In early October 2019, Peter Levin at Andreessen Horowitz published what I am certain is a seminal work in the history of open source software.

Levin's post, about the commercialization of open source, explains the historical progress of the open source movement from "free software" to multi-billion dollar exits. He shares a framework that open source entrepreneurs can follow today, and posits how SaaS is the future for open source commercialization.

The November following Levin's post, I delivered a talk at the DeveloperWeek Austin conference about the same topic. The vision was to share an update on my then employer's progress over the prior four years growing an open source project, highlighting business model and pricing experiments, why launching the industry’s first cloud editor platform mattered, and how we expanded our value into the enterprise.

The goal of the session was to "share the growing options available to the founders of open source projects who want their passion project to become a sustainable business."

Since Levin's seminal work articulated more eloquently than I ever could , I re-wrote the presentation leaning on several of his concepts. He had explained our experience commercializing an open source project since 2015 so clearly.

One of the key theories underpinning Levin's model is the path from "community to commercialization." It starts with project-community fit, concluding with value-market fit. My view is that this is a linear path. Open source projects cannot skip the three stages. Levin defined them like so:

  1. Project-community fit, where your open source project creates a community of developers who actively contribute to the open source code base. This can be measured by GitHub stars, commits, pull requests or contributor growth.
  2. Product-market fit, where your open source software is adopted by users. This is measured by downloads and usage.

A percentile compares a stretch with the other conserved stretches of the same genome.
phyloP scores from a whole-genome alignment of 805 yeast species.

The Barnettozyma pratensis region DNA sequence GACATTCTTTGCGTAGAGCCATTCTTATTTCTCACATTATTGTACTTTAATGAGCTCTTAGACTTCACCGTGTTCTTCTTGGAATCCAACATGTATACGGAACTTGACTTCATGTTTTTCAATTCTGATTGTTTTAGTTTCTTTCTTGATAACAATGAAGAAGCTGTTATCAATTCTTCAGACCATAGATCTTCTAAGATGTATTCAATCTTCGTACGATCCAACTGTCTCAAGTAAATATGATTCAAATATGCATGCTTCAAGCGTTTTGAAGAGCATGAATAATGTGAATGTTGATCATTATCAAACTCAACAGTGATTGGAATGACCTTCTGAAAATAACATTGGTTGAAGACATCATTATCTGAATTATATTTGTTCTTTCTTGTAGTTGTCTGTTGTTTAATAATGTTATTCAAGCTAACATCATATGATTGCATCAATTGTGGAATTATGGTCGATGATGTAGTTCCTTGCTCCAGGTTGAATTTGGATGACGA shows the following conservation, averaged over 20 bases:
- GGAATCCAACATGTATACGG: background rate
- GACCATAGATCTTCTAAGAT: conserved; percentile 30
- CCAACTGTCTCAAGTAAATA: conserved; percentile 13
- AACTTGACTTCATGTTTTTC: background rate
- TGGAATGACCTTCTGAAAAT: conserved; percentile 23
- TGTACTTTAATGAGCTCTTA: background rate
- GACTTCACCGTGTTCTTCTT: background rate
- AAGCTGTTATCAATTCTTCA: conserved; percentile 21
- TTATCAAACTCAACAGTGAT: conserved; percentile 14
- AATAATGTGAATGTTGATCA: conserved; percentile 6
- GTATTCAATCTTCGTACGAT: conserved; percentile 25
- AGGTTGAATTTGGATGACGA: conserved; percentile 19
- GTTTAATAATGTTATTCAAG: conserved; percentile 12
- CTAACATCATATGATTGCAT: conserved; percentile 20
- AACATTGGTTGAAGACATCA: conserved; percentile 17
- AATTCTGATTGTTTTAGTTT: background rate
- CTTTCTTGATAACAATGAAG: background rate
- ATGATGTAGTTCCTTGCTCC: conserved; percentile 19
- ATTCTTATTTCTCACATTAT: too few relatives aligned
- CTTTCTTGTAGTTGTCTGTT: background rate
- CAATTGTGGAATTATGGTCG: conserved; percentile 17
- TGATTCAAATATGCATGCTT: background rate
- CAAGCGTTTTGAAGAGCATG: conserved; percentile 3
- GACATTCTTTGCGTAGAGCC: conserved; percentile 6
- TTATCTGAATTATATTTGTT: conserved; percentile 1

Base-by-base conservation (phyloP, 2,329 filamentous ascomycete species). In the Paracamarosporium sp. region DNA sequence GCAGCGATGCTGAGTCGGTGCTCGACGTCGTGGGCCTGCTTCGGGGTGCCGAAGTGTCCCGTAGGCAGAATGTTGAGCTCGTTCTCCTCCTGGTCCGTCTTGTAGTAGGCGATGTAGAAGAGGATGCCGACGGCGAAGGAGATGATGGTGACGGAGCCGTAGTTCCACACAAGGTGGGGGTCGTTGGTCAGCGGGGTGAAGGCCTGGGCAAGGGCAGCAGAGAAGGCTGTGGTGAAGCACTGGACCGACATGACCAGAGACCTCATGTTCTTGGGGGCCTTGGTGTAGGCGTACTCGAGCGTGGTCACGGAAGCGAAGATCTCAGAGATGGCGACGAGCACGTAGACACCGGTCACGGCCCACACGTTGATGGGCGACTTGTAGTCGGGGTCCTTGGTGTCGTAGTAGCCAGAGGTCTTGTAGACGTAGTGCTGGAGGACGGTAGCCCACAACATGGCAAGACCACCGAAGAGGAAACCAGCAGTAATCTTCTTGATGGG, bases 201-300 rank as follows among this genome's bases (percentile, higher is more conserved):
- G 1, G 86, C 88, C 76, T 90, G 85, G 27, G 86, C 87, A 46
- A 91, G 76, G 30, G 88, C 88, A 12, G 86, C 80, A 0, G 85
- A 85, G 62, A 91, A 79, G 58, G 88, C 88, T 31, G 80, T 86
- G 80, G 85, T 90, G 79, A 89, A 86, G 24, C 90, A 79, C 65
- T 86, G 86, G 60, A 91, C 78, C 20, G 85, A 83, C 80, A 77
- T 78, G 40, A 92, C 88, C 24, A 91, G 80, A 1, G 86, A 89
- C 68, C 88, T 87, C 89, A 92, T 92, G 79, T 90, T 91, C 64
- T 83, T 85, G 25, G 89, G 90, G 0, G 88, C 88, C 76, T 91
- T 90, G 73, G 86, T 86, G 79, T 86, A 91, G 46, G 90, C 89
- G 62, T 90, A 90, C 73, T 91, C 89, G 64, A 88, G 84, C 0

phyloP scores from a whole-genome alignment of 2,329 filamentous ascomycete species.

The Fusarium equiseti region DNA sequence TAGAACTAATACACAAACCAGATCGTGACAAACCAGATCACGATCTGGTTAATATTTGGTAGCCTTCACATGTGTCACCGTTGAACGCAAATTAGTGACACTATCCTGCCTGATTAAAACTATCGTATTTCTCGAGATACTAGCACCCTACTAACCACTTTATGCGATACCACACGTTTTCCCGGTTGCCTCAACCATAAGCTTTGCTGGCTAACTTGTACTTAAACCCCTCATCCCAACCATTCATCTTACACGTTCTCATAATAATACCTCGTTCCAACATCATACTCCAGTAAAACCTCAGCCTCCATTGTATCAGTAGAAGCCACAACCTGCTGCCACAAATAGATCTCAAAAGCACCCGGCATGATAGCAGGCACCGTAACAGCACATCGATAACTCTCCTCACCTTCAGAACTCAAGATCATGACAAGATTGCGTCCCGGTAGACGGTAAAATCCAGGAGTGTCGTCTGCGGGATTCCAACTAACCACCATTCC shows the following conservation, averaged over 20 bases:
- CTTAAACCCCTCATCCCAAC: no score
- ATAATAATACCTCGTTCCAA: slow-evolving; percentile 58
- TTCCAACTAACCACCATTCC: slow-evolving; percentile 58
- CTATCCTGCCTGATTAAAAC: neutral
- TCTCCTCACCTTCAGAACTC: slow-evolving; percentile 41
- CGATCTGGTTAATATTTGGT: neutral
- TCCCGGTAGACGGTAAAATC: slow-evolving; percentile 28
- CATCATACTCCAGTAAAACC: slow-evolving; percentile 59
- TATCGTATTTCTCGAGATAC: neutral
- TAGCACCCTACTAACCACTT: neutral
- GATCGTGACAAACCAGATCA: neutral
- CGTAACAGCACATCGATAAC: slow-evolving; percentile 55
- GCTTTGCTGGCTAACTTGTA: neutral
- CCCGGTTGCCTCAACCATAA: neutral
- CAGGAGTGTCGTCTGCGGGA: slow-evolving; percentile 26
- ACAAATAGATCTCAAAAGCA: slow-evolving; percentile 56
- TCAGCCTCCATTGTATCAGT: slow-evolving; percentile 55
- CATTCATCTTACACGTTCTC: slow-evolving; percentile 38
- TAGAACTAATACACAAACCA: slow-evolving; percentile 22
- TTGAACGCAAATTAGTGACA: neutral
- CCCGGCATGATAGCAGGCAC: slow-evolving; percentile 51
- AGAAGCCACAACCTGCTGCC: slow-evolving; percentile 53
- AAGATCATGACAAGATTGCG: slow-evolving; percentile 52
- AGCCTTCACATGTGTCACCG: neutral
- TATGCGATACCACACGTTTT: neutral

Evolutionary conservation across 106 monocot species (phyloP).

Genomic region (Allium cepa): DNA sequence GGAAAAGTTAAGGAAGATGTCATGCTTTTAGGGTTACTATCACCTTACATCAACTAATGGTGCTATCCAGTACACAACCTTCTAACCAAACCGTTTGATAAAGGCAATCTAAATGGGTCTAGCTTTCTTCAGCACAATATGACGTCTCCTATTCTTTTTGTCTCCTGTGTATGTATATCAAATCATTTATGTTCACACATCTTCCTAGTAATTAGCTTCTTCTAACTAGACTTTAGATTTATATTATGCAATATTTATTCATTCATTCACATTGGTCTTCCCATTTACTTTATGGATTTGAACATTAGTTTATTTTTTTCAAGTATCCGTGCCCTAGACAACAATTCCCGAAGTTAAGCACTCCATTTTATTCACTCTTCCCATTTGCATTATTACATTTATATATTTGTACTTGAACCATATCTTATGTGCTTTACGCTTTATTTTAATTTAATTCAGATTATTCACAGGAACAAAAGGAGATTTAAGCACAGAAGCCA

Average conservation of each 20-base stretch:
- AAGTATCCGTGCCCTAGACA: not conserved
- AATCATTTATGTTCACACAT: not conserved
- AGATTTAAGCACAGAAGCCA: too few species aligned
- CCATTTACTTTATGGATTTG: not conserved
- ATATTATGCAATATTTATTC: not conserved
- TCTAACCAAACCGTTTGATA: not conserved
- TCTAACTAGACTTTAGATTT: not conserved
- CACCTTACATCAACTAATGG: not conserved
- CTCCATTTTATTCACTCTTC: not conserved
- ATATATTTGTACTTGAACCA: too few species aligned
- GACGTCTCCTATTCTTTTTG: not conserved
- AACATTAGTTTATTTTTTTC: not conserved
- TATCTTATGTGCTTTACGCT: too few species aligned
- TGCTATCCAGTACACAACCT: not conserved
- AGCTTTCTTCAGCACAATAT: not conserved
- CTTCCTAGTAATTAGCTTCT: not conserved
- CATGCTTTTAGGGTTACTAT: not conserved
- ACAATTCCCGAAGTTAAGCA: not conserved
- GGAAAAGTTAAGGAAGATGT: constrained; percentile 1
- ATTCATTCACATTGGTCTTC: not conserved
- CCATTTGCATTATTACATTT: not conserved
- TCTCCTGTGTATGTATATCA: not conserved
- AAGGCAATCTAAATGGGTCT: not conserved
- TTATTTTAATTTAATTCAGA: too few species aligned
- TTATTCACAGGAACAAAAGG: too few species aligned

3. Value-market fit, where you find a value proposition that customers want to pay for. The success here is measured by revenue.

Across more than four years we had unknowingly "muddled our way through" these stages, eventually landing at value-market fit. I half-joked with our CEO at the time that if only Levin's framework had existed four years earlier we might have saved ourselves a lot of heartache. Levin's gift is the creation of a framework that I believe every open source project can follow to commercialization.

I've come to appreciate the importance of frameworks. They provide a construct we can apply our understanding of the world to. They help make sense of chaos, creating constrictions we can use to test hypotheses. Levin's is a clear path to success.

Marc Andreessen (founder of a16z, where Levin is a general partner) famously wrote that "software is eating the world." In turn, open source is eating software. Founders, contributors, and employees of open source projects should familiarize themselves with Peter Levin's work. "Open Source: From Community to Commercialization" is the ultimate guide to building an open source business.